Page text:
While the Fast Forward Syracuse plan is in the making, we have an idea of where it is headed.

On Thursday and Friday, the Board of Trustees will meet to adopt a new mission and vision statement that strips away many of the values that we hold dear.

References to students of diverse backgrounds, the university as a public good, the role of students as citizens, and the idea that we should be strengthening democracy through this school have been deleted.

We aren’t just concerned about the verbal changes – we have also seen changes in action that have us deeply concerned about the direction of the university.

As many of you know, the Advocacy Center was closed over the summer without student, faculty, or staff input. Not only this but the center was closed with only one day’s notice for students and no adequate replacement services for victims of sexual assault over the summer.

Likewise, an inner-city student leadership program called Posse was closed without consulting with students or transparent information of where the funds would be reallocated.

There are many other incidents on campus that reveal a hostile and unsafe environment for students with marginalized identities, including people of color, disabled students, and students in need of mental health services.

These are not isolated events – they are a trend, as others will address.

It is clear to us that Fast Forward Syracuse is leading us to a university in which decisions are made from the top down.

It is important to point out that this sit-in was our last resort. This is not the first time we have brought up these issues, this is not the first time we are voicing our stance, the rally for Diversity and Transparency was not the first movement intended to voice change.

So in arguing for a diverse, inclusive, and democratic university, we are sitting in. And creating here a diverse, inclusive, democratic space for the voices and perspectives of the university community.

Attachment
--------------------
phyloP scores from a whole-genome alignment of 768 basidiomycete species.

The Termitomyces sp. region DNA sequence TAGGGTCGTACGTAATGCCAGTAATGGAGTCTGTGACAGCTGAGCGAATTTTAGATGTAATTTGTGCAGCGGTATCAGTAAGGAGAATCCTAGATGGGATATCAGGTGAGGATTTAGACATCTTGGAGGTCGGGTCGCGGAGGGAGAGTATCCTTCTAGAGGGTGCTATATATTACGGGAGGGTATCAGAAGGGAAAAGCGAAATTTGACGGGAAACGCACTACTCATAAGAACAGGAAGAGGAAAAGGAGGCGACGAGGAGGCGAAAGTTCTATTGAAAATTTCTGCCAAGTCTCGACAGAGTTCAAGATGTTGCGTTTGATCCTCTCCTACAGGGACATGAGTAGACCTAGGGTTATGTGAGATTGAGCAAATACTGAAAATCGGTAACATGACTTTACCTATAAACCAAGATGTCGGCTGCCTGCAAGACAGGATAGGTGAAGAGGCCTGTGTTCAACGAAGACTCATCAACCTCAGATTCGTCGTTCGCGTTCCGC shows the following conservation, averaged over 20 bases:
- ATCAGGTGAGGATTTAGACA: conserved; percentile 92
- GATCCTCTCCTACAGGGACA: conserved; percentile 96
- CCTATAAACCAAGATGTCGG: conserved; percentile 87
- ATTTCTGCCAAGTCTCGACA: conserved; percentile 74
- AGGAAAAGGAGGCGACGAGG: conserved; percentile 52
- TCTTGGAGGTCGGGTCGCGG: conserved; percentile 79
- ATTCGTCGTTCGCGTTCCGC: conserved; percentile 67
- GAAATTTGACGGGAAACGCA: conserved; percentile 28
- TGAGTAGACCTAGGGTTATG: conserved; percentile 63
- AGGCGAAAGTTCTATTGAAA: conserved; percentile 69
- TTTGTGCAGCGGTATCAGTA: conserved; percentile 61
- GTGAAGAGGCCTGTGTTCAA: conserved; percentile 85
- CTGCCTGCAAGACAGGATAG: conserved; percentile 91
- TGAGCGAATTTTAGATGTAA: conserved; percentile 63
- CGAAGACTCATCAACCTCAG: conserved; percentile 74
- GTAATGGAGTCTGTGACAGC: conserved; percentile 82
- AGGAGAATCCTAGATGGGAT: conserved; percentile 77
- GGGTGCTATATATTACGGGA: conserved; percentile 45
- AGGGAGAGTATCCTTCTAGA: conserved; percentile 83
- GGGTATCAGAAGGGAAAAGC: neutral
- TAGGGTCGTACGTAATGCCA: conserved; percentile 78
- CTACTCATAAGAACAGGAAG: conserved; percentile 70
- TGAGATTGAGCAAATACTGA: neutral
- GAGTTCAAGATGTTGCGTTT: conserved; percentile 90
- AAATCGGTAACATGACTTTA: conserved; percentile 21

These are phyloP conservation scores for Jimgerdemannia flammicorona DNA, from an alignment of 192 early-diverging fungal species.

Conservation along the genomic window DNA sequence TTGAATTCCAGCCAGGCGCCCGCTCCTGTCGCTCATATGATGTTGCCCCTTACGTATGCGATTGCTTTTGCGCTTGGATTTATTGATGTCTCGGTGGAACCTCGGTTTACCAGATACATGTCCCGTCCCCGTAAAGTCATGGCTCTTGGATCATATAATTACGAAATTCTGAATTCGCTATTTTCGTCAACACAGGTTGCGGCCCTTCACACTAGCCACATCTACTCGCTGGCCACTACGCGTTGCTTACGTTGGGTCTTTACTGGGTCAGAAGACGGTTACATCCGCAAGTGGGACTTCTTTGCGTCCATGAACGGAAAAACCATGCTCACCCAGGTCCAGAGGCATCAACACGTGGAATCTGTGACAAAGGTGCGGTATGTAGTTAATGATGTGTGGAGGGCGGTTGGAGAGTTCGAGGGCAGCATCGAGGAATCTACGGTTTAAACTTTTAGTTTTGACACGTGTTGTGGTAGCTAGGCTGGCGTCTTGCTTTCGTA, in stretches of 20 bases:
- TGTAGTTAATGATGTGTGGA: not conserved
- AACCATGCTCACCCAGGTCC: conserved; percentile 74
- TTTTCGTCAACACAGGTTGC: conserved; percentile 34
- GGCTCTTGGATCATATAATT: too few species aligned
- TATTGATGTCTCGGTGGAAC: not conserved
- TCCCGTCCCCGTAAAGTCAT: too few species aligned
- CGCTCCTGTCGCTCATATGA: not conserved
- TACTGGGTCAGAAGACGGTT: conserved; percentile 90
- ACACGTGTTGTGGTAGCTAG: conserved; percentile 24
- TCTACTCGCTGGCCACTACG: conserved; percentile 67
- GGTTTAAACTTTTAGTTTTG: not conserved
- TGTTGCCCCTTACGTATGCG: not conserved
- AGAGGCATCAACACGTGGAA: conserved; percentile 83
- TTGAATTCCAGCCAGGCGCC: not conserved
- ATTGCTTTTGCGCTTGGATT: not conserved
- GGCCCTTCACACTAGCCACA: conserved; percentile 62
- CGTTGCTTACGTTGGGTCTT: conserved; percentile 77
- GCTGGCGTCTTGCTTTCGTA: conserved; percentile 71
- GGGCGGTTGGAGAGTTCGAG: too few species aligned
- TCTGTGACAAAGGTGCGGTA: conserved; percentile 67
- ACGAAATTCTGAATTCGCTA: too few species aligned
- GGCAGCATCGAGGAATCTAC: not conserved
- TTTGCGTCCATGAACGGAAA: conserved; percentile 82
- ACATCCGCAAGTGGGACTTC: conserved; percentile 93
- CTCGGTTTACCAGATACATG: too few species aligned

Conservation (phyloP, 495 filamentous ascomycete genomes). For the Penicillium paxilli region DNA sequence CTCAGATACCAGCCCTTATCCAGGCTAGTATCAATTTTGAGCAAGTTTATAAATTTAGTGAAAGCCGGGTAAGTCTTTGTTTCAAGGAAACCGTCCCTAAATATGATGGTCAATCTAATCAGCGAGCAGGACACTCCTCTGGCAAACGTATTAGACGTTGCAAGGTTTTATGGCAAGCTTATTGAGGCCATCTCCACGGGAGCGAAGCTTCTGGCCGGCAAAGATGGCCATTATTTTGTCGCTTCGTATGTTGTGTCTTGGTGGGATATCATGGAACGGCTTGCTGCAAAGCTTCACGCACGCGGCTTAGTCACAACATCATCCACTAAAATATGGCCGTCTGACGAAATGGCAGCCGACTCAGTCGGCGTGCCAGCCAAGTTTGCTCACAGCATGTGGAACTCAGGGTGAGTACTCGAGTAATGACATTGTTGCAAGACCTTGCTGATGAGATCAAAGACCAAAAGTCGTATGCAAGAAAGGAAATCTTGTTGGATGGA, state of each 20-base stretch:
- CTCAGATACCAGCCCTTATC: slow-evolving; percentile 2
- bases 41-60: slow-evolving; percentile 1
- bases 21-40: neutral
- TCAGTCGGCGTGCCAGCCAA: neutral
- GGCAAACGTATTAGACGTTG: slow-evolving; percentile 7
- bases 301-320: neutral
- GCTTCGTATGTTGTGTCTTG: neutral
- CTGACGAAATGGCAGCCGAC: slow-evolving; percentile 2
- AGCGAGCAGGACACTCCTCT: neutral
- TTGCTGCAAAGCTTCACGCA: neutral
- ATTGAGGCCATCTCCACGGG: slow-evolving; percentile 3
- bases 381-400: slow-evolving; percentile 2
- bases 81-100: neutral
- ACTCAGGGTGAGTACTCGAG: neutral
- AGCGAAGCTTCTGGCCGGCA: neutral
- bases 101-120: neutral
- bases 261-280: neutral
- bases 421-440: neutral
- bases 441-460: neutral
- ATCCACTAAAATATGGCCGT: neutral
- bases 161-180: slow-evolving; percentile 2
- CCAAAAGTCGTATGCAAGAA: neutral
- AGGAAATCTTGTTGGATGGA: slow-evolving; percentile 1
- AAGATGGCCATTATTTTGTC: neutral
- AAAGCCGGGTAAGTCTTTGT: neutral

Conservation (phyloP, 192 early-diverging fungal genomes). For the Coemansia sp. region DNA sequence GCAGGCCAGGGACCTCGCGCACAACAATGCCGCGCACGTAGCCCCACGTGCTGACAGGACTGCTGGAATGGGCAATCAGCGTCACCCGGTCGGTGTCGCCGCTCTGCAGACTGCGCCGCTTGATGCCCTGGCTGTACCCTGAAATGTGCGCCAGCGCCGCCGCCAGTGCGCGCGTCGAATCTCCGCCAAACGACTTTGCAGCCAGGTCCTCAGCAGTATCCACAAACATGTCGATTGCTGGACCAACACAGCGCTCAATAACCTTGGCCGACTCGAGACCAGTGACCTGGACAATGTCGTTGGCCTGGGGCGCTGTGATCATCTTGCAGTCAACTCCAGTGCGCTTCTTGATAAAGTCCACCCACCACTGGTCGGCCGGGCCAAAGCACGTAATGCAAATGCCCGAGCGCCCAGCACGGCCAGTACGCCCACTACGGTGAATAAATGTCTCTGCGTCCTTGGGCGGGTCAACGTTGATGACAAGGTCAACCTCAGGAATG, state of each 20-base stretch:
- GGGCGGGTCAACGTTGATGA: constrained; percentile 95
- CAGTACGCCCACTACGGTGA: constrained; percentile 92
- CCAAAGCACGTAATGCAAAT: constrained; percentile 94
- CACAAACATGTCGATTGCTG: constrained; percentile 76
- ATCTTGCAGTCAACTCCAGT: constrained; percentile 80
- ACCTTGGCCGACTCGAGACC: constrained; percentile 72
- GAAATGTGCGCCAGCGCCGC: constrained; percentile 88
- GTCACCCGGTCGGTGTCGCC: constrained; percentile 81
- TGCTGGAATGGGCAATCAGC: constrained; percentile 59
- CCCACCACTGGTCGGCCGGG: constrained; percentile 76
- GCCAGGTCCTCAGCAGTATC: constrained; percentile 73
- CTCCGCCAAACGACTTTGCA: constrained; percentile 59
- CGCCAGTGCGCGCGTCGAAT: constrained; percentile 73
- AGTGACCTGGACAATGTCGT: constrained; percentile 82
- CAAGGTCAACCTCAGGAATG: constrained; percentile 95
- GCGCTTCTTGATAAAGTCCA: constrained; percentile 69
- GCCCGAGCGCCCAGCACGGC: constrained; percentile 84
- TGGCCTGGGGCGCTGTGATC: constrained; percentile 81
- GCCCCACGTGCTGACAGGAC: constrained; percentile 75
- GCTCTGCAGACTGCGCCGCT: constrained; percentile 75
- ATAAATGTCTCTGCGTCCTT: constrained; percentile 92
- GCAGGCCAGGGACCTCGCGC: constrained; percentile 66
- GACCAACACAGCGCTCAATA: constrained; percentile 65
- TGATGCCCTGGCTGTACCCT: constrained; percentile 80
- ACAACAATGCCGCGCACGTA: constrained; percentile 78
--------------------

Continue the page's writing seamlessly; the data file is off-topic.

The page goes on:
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Honoring the Life and Legacy of Steven Taylor — Human Rights Scholar & Activist at SU



Greatness is not the goodness of a man
But the goodness he inspires in others.

Honesty is as beautiful technique as it is a virtue

~ Burton Blatt

Today, we deeply mourn the passing of Steve Taylor, the Director of the Center on Human Policy, and Centennial Professor in the School of Education. Steve was a wise scholar and professor, a visionary leader, a passionate advocate, and a dear friend. A memorial service is being planned.

If not for his work and the the work of the Center on Human Policy, Law, and Disability Studies, those of us who have developmental disabilities or any other disability would not be living in the community and studying at SU today.

If not for the work of Steve, people with developmental disabilities would be still locked away in state institutions without any rights, power, or voice.

If not for his insistence on pausing coursework to fight for equal access for a few students with disabilities so they could participate equally in a graduate class he taught, the Beyond Compliance Coordinating Committee would have never come into fruition, which brought about a disability cultural revolution on campus with the creation of the Disability Cultural Center and the Disability Student Union.

Picture of button Steve Taylor created for the Center on Human Policy, now being used by students at the SU protests and sit-in. Ivory/tan color button with "Build Community" in capital letters, and the "Human Policy Press" and a very dated address around the edge.

If not for his work on deinstitutionalization, I might be locked away in a state institution because of my label of Cerebral Palsy.

If not for the disability cultural revolution that Steve set in motion, I would never have come to Syracuse University.

If not for Steve’s kind encouragement, I would have never become the Co-President of the Disability Student Union.

Without Steve, Syracuse University would not be the community that it is today.

While we mourn for his life, we will celebrate and embrace the diversity that he brought to SU and the world, and fight like hell for the rights of future generations.

~ Nick Holzthum

Please send and share your condolences by mail to the Center on Human Policy, Syracuse University, 805 S Crouse Ave, Syracuse, NY 13244; by email to; or via the Center’s Facebook page at No phone calls, please.